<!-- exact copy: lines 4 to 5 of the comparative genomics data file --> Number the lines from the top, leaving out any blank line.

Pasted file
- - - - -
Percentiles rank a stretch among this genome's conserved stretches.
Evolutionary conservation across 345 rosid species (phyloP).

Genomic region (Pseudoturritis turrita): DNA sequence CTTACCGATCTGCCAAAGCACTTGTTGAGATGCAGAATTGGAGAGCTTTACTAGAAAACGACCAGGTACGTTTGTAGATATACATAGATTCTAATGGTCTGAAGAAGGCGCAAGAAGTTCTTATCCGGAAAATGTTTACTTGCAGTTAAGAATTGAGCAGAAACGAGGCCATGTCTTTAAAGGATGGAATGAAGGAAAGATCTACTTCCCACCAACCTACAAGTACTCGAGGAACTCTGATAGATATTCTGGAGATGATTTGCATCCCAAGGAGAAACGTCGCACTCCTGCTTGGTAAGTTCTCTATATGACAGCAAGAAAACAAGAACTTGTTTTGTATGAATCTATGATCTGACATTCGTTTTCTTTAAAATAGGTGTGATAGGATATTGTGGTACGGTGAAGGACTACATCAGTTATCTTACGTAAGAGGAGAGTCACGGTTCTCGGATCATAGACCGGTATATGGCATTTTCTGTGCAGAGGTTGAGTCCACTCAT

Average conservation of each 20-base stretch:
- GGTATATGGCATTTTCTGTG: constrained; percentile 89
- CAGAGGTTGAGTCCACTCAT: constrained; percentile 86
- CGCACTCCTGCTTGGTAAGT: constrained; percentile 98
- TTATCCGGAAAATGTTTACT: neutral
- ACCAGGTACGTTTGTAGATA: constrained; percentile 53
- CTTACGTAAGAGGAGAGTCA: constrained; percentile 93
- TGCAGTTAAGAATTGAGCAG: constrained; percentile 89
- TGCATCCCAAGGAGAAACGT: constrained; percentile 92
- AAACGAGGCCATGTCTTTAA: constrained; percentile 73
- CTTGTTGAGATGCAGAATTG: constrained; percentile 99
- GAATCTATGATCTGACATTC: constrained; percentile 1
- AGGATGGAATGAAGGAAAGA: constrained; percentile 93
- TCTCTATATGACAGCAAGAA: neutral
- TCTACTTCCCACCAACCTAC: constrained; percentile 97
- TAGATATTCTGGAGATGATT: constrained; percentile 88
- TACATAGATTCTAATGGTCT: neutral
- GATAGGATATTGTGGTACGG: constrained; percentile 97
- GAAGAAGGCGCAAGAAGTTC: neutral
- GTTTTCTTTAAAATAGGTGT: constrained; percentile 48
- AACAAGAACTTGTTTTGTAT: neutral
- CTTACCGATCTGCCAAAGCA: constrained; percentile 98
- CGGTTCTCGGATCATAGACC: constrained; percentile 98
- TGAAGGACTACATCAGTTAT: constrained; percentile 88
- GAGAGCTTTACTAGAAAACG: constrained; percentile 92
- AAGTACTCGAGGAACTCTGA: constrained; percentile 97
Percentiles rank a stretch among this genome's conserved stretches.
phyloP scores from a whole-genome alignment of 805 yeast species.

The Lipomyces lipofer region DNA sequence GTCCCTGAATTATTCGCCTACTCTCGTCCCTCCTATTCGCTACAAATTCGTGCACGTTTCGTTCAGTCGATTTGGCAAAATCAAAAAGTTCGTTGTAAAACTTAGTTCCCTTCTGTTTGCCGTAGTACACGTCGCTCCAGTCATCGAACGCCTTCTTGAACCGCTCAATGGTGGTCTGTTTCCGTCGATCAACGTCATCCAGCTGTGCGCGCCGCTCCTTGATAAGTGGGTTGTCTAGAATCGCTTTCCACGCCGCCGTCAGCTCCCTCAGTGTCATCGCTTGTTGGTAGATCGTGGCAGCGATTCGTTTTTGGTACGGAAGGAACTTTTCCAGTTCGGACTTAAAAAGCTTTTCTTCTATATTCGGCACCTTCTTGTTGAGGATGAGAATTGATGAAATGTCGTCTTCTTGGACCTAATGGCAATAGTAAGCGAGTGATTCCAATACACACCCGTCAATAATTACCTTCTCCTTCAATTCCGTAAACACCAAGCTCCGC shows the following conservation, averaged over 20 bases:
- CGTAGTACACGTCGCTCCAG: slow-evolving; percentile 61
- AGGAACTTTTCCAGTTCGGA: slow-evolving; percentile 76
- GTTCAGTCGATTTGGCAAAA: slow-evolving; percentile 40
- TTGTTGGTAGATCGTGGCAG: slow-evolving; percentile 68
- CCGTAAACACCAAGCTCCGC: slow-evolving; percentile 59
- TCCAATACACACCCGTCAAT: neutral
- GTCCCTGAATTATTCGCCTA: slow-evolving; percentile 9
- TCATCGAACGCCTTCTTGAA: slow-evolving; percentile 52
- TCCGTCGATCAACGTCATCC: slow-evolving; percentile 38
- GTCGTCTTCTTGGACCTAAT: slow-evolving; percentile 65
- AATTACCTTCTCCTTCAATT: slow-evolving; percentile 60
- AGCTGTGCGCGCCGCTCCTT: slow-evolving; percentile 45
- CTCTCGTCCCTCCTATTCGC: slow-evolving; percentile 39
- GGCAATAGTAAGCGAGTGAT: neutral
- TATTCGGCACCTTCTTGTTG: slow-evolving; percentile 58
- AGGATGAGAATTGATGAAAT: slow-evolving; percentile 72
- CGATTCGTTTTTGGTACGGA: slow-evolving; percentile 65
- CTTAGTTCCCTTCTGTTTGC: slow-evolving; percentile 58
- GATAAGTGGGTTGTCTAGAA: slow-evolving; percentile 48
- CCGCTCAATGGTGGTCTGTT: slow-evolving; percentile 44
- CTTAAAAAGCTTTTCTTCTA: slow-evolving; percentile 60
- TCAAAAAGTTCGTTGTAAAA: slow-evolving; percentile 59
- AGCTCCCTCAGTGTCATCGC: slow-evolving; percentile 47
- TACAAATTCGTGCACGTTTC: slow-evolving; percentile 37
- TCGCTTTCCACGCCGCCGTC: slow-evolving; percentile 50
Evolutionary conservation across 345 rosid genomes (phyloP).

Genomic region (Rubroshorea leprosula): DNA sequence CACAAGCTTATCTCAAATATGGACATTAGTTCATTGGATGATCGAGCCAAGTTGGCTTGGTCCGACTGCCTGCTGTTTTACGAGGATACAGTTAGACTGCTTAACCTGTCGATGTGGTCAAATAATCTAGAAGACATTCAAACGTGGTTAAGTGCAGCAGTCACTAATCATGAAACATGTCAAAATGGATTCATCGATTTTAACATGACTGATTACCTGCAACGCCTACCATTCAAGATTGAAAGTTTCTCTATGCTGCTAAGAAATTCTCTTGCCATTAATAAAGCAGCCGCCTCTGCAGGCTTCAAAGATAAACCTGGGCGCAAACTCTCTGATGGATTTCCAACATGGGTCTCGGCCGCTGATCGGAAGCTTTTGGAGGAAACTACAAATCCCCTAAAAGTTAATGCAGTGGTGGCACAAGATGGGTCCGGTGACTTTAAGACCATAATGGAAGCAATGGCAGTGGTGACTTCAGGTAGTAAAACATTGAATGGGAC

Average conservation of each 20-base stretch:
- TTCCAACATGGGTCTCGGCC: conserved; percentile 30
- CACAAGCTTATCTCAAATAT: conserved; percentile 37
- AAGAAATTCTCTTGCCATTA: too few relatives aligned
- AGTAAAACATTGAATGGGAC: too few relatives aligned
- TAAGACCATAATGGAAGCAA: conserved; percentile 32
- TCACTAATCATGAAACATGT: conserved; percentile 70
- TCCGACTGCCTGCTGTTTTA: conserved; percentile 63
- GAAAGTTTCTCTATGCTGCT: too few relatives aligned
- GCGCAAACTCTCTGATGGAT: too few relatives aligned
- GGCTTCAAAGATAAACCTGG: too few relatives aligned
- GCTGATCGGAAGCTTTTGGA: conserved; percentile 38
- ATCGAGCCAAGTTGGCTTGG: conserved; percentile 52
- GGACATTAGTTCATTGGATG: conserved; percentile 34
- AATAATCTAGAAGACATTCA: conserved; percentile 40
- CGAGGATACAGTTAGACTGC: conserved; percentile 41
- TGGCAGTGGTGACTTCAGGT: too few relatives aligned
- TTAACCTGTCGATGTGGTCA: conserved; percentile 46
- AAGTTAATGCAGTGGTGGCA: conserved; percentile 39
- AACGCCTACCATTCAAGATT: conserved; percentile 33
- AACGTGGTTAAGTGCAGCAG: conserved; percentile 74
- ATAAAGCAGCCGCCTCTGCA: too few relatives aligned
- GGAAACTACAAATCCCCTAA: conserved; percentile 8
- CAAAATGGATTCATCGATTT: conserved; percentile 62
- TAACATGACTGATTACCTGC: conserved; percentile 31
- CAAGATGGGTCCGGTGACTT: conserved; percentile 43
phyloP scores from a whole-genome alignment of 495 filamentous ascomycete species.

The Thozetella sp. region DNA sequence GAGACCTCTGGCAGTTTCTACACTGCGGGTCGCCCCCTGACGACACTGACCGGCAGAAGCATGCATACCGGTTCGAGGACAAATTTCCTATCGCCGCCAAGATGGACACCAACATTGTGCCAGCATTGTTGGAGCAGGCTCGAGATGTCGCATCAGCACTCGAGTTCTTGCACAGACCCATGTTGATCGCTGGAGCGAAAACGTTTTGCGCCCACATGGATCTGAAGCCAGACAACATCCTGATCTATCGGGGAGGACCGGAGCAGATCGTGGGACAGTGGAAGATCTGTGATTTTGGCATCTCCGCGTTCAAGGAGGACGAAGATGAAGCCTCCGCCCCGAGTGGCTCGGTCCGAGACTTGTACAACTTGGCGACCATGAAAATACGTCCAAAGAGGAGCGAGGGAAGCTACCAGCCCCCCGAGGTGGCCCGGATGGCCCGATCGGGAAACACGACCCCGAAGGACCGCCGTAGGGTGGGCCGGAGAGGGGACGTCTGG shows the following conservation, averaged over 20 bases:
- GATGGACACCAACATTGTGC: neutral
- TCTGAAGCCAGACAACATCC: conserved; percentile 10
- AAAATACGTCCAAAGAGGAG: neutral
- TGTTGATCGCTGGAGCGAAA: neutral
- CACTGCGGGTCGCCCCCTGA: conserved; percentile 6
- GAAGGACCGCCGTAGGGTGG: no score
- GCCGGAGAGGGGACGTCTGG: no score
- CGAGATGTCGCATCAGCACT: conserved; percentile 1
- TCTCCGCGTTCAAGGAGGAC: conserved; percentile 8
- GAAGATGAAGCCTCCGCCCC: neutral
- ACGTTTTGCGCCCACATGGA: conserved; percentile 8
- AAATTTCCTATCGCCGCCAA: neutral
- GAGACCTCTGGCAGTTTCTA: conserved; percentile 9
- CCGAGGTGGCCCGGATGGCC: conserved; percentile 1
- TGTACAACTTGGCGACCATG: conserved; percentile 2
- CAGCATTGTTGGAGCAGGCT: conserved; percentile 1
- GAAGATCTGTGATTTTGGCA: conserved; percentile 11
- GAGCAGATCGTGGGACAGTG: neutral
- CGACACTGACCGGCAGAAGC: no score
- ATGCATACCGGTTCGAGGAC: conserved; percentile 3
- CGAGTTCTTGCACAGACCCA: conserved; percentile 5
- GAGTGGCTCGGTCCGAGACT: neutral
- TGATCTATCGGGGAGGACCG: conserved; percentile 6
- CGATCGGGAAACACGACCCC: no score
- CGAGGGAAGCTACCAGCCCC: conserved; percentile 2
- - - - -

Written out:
Average conservation of each 20-base stretch:
- GGTATATGGCATTTTCTGTG: constrained; percentile 89